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Mountaineer Baseball 2020 Preview: Infield

Cody Nespor

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Part 2 of our preview series on the 2020 Mountaineers baseball team. Check out the rest of the series below as we countdown to opening day this Friday. You can see their entire schedule here.

Part 1: Pitchers
Part 2: Infield
Part 3: Outfield

MORGANTOWN, W. Va. – On a team depleted by graduations and the MLB draft, the infield is one of the few areas with returning starters for West Virginia baseball in 2020.

The Mountaineers lost last season’s starting catcher, Ivan Gonzalez (drafted), and starting first baseman, Marques Inman (graduation), but return three other starters. Second baseman Tyler Doanes, shortstop Tevin Tucker and third baseman Kevin Brophey will all be back with last season’s designated hitter, Paul McIntosh, moving to catcher this year.

Doanes, a junior, was one of WVU’s best offensive players a year ago, slashing .316/.398/.500 with 29 extra-base hits, 32 RBI, 20 stolen bases and 40 runs scored. Doanes returning solidifies the top of WVU’s batting order and puts two veterans in the middle infield. He was named an All-Big 12 honorable mention player after last season and was named to the All-Big 12 preseason team this year.

Doanes’s double-play partner in the infield will be the sophomore shortstop Tucker. Tucker started all 60 games at shortstop last season, hitting .199 with 10 doubles, 19 stolen bases and 37 runs scored. Despite his low batting average, Tucker’s on-base percentage was .365 thanks to Tucker taking a team-leading 39 walks. Doanes and Tucker were both credited with 14 fielding errors, but they led the team with 132 and 107 assists, respectively.

Brophy, a senior, is the lone returner on the corner infield. Brophy played mainly at third base last season but also has experience at first, where he’s made 15 career starts. He started 42 games last season, slashing .204/.267/.401 with 53 runs batted in. He also had 15 extra-base hits, with nine leaving the ballpark. Brophy has played 100 games in his career, hitting .233 with 15 home runs. He could feasibly fill the hole at either corner infield position or be the team’s designated hitter.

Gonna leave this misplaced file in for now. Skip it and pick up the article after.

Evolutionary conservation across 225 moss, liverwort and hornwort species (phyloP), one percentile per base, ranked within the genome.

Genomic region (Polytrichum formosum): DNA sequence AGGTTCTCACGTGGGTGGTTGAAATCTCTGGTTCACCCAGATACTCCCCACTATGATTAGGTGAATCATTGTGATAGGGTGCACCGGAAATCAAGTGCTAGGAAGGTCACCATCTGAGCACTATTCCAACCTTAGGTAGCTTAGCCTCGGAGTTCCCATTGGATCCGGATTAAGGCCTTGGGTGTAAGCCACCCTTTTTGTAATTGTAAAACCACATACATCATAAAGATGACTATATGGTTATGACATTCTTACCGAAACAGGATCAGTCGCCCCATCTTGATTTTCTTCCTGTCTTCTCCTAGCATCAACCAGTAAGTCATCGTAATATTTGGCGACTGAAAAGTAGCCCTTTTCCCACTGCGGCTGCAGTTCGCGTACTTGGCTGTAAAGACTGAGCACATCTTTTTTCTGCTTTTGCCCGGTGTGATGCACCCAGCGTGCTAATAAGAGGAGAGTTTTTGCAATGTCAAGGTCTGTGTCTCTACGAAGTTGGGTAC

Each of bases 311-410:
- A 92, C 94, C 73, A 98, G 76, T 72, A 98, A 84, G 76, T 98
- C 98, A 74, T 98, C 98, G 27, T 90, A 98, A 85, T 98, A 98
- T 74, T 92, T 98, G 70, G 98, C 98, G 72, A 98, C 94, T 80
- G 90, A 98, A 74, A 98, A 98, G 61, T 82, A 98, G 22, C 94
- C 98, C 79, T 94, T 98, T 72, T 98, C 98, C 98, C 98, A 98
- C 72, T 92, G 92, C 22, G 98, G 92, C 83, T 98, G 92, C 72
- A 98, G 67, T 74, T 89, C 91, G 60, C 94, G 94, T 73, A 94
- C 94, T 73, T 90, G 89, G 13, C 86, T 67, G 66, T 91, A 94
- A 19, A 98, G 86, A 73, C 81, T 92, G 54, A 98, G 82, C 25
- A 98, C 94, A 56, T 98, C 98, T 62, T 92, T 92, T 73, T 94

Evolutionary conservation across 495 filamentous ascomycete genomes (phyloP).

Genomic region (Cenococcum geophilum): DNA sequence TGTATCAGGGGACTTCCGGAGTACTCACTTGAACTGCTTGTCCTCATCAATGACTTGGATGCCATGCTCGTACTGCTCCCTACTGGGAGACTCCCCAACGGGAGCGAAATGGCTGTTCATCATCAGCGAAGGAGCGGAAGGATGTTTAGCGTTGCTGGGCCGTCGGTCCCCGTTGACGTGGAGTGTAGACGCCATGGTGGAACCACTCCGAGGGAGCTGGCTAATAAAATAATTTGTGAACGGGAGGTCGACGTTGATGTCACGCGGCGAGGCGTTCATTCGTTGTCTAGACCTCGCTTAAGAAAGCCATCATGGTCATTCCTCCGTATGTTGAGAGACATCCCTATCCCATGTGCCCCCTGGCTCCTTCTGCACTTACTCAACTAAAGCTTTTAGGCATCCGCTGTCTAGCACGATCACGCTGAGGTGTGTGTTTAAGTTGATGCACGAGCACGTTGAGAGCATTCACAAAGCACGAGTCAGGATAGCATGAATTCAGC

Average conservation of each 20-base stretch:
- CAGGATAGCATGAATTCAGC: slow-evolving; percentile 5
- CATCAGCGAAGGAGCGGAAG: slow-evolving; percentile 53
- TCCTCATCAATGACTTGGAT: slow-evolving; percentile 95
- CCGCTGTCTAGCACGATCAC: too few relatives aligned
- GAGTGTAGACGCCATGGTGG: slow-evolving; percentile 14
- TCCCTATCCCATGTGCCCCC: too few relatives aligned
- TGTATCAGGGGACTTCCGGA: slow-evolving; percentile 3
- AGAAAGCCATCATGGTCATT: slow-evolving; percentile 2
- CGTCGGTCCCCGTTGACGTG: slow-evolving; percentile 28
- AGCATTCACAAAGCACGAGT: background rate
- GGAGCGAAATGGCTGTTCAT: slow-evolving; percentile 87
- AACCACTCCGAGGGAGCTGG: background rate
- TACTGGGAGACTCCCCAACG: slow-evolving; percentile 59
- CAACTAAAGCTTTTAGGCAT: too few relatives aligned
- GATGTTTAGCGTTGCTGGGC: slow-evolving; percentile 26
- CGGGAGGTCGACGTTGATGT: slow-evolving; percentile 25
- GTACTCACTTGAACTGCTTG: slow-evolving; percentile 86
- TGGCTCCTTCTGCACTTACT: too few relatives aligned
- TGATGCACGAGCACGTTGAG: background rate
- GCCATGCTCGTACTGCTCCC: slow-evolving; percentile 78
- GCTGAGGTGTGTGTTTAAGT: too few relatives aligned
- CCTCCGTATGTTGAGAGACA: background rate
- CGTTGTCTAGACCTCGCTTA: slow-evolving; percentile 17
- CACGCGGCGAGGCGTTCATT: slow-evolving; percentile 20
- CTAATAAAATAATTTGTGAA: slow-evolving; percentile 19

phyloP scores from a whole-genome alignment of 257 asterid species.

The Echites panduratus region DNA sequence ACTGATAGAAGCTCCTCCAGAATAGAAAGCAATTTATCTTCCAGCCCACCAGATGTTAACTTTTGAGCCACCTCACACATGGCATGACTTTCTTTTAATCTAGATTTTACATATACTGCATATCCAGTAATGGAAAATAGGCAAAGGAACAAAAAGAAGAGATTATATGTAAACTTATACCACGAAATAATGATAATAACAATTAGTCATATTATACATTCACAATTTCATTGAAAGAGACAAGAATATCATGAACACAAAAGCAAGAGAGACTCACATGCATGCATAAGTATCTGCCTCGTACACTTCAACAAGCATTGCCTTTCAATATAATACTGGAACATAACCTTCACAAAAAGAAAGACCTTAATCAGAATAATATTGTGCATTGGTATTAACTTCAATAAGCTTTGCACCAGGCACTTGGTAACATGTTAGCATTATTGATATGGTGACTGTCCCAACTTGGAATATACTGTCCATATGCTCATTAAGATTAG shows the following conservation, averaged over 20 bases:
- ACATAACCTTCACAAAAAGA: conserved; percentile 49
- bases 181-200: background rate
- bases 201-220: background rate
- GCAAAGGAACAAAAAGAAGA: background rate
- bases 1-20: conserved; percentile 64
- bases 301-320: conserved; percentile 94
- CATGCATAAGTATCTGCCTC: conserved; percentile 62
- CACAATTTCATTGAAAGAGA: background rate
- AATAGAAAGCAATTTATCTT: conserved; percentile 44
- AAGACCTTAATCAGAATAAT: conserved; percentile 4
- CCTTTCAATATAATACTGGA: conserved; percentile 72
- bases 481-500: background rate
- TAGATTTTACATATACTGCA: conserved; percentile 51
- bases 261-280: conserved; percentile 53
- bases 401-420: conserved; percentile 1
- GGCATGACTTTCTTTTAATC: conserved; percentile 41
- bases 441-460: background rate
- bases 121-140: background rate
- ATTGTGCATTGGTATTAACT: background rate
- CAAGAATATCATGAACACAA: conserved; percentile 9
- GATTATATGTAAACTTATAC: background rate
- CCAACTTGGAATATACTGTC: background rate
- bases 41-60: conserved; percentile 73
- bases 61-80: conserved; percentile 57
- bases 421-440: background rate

Last season’s designated hitter, Paul McIntosh, will be moving to catcher full-time in 2020. Mcintosh lead the team with 10 home runs last season, slashing .277/.359/.497 with 34 RBI.  McIntosh was named to the All-Big 12 second team after last season and was named to the All-Big 12 preseason team along with Doanes. He started nine games at catcher last season.

McIntosh said making the switch to full-time catching will require a bigger focus on rest and recovery.

“Preparation’s still going to be big, obviously, but I’m still going to keep going about my business the same way that I did last year,” McIntosh said. “It’s going to be more recovery, nutrition, stuff like that that’s going to help me stay where I’m supposed to stay at through the course of the season.”

Candidates to fill in at either corner infield spot or DH are first-year Mountaineers Ryan Archibald and Matt McCormick.

An Arizona transfer, Archibald is likely to see time at first base this year. He played in both of the team’s fall exhibition games, starting one at first base and the other at DH. A sophomore, Archibald went 2-4 with a home run and 2 RBI at Arizona last season. As a senior at The John Carroll School, he hit .538 with seven home runs and 30 runs batted in. A Churchville, Md native, Archibald was the 2018 Maryland Gatorade Player of the Year.

A true freshman, McCormick started both of WVU’s fall exhibitions, one at third base and the other at DH. McCormick hit .419 with nine home runs and 51 RBI as a senior at St. Laurence High School in Orland Park, Ill. McCormick was selected in the 40th round of the MLB draft by the Cincinnati Reds.

The 2020 WVU baseball season starts on Feb. 14 with a three-game series against Jacksonville in Florida. The Mountaineers will play the earliest home game in program history this season with a game against Canisius at Monongalia County Ballpark on Feb. 18.

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Cody is currently a second-year graduate student at West Virginia University studying journalism. His graduate research focuses on the effects newspaper closures have on local communities. He graduated from Slippery Rock University in 2018 with a degree in digital media production. He was born and raised in Mercer, Pennsylvania.

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